Altering the functionality of a blockchain protocol:  Another recent proposal approved by a DAO underscores the risk that a majority vote could disparately treat users of DAO-controlled blockchain protocols — potentially including the expropriation of assets.  The largest user of the Solend DAO’s decentralized finance (DeFi) protocol had deposited into the protocol a significant amount of cryptoassets as collateral to borrow stablecoins.  Under the mechanics of the protocol, if the market value of the deposited cryptoassets fell such that the loan became under-collateralized, the protocol would automatically liquidate the deposited cryptoassets.  The proposal — made by the Solend code development team — requested emergency power to take over the user’s account and complete an over-the-counter liquidation in the face of perceived risk of the loan position unwinding in a disorderly manner.  The DAO overwhelmingly approved the proposal, although later voted to reverse the decision in the face of criticism.  And this situation was not a unique occurrence.  As another example, the development team behind Bancor (another DeFi protocol) also recently determined — unilaterally — to modify an important feature of its protocol and then sought ratification of this action by Bancor DAO after the fact.  The ability of a centralized body to modify a blockchain protocol calls into question the degree of some DAOs’ actual decentralization in certain circumstances.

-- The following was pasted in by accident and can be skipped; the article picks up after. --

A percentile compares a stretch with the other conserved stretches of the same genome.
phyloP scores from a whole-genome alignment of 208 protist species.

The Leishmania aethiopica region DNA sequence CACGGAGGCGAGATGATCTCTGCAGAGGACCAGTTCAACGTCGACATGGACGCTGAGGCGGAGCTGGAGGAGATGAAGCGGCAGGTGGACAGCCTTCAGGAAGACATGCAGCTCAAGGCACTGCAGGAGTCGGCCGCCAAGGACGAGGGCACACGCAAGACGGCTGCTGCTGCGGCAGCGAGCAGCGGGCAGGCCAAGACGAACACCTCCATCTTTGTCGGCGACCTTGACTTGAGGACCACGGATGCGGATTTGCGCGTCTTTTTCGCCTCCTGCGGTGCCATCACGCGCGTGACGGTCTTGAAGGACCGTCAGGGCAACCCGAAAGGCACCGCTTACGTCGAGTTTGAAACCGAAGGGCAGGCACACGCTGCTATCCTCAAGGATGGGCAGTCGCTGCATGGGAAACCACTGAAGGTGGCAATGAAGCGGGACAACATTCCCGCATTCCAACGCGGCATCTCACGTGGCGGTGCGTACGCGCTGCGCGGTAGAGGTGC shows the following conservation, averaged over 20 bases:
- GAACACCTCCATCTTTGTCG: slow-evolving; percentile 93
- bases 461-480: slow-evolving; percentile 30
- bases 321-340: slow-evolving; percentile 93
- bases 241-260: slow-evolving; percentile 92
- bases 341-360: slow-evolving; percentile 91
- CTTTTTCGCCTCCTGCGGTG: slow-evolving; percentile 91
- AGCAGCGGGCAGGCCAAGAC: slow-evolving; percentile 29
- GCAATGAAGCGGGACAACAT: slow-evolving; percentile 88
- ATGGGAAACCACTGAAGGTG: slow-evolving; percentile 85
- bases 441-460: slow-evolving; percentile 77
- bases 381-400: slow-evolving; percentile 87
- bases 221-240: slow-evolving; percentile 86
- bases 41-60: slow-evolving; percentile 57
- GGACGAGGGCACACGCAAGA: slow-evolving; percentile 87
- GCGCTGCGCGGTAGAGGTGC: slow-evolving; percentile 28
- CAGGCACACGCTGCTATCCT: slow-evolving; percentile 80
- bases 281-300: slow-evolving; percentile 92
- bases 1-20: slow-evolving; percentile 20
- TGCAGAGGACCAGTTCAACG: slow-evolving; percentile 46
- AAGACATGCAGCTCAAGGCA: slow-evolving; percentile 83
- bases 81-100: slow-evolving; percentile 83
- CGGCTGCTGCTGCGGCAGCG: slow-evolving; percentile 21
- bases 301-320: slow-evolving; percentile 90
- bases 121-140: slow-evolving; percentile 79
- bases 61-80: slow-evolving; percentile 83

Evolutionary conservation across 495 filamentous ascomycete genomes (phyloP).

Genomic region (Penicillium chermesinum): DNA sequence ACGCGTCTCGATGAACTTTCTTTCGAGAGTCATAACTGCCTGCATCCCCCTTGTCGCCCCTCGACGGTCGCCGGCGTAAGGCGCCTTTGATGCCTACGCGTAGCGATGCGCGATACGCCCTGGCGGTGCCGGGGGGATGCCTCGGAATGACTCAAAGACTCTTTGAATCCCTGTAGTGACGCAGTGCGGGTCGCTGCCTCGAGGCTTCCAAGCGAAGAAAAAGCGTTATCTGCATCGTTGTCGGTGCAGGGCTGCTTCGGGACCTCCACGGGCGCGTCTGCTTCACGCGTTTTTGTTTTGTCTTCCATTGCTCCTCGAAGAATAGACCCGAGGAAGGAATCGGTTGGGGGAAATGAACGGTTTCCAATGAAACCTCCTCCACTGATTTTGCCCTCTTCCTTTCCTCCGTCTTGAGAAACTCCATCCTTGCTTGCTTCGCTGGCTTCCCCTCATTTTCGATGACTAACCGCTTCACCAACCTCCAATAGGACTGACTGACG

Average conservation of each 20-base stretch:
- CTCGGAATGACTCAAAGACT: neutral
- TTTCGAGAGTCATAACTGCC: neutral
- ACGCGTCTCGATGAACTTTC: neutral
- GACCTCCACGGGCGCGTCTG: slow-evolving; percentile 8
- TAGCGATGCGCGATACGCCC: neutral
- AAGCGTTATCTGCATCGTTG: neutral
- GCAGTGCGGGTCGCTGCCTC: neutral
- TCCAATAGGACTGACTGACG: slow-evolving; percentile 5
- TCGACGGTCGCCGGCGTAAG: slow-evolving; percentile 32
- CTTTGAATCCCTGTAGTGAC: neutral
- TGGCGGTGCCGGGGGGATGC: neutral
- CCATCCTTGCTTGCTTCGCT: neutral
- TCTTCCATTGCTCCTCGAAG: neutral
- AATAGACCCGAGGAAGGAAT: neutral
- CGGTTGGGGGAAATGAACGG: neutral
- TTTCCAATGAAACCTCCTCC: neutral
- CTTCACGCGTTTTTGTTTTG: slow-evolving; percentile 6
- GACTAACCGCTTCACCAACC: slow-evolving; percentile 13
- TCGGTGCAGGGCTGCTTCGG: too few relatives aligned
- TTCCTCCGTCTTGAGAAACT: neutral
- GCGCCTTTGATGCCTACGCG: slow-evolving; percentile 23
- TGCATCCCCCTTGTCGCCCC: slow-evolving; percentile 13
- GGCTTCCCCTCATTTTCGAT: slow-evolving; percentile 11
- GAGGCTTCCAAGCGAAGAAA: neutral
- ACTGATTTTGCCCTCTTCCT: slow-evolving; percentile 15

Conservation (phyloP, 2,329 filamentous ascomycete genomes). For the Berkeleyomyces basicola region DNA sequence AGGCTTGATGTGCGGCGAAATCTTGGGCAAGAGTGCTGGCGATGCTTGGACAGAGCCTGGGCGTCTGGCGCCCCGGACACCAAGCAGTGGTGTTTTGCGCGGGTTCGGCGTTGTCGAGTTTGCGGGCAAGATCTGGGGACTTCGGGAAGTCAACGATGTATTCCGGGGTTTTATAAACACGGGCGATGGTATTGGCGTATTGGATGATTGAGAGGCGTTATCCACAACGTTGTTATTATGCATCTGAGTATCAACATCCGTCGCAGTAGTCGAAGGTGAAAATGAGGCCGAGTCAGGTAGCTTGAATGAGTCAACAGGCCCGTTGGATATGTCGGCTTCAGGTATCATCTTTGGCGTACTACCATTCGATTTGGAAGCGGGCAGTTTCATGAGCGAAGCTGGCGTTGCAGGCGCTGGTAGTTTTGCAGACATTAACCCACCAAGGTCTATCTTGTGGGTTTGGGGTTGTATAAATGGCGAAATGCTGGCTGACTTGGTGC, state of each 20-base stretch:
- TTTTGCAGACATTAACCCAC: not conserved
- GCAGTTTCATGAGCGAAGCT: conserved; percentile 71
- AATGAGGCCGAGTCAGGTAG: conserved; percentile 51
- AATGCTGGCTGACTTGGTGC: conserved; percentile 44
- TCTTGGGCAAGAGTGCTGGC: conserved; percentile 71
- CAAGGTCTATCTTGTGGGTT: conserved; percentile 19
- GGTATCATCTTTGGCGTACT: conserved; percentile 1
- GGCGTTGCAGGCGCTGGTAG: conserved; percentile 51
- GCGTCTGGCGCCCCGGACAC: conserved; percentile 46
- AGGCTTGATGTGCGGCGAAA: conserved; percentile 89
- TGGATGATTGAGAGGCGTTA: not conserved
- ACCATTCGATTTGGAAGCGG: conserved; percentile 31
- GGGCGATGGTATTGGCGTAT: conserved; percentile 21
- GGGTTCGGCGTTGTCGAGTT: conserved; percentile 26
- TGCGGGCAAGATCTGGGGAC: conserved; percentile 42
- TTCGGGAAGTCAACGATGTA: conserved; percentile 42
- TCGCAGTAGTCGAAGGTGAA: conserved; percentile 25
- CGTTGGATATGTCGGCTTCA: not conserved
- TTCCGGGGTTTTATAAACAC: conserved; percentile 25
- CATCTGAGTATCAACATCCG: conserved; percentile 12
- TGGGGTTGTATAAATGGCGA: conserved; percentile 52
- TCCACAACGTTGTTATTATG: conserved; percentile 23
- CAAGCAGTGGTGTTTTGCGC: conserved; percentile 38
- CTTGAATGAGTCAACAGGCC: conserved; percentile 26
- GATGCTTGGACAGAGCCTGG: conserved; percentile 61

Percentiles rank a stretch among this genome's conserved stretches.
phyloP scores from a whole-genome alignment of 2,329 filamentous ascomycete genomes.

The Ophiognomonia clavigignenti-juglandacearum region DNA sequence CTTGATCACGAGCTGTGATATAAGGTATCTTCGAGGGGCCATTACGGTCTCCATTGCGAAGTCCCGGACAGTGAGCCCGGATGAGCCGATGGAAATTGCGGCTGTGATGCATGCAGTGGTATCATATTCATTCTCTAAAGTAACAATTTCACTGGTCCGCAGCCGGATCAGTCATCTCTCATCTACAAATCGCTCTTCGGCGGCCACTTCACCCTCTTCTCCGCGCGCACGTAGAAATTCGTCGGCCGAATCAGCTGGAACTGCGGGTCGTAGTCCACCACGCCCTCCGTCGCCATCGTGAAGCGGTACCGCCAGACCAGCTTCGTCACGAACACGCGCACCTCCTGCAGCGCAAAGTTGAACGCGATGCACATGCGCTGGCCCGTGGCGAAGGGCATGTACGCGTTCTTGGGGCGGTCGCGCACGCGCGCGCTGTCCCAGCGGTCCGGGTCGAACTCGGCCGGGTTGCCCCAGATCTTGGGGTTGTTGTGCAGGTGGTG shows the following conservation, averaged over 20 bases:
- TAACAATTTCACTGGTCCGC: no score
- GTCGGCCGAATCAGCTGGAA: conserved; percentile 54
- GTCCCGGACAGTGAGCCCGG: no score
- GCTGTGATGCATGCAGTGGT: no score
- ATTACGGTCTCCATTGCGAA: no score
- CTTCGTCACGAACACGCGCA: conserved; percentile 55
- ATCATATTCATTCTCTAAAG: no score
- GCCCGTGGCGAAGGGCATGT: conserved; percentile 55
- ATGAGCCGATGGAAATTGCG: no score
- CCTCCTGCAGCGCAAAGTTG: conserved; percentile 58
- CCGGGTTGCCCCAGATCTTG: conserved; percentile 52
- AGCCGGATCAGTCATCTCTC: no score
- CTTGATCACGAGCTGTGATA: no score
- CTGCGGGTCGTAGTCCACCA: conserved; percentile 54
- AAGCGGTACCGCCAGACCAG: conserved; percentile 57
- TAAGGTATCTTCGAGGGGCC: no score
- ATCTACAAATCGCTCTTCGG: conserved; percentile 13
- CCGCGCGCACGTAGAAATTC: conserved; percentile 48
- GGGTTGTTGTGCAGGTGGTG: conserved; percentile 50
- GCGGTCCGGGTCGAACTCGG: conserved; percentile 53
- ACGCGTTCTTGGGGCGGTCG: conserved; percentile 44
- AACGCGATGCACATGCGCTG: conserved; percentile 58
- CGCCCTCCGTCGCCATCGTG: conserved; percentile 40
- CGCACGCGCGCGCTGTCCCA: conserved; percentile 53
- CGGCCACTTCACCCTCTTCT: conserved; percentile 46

Counterparties should evaluate the extent to which a DAO (or its development team) can alter the functionality of the protocol to modify an idiosyncratic commercial arrangement and potentially damage the counterparty’s economic position.  Counterparties should also assess the DAO’s governance framework — for instance, whether the development team has actual or effective voting control.  Up-front risk assessment is prudent when transacting directly with DAO-affiliated blockchain protocols, as there will typically be no written agreement between the user and the protocol other than the source code itself.  As a result, aggrieved users may be left with no clear legally responsible counterparty, and instead bear only nuanced, untested arguments regarding implied agreements or theories such as unjust enrichment or conversion.

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Setting aside the merits of the parties’ respective positions in the controversies above, we believe these situations underscore the need for greater clarity regarding the legal status of DAOs and their members, the urgency of developing and enhancing DAO governance best practices, and the importance of a DAO’s counterparties to carefully consider the legal and commercial risks that may be attendant to transactions with this novel form of business organization.

Kevin S. Schwartz
David M. Adlerstein
David E. Kirk
Sabina M. Beleuz Neagu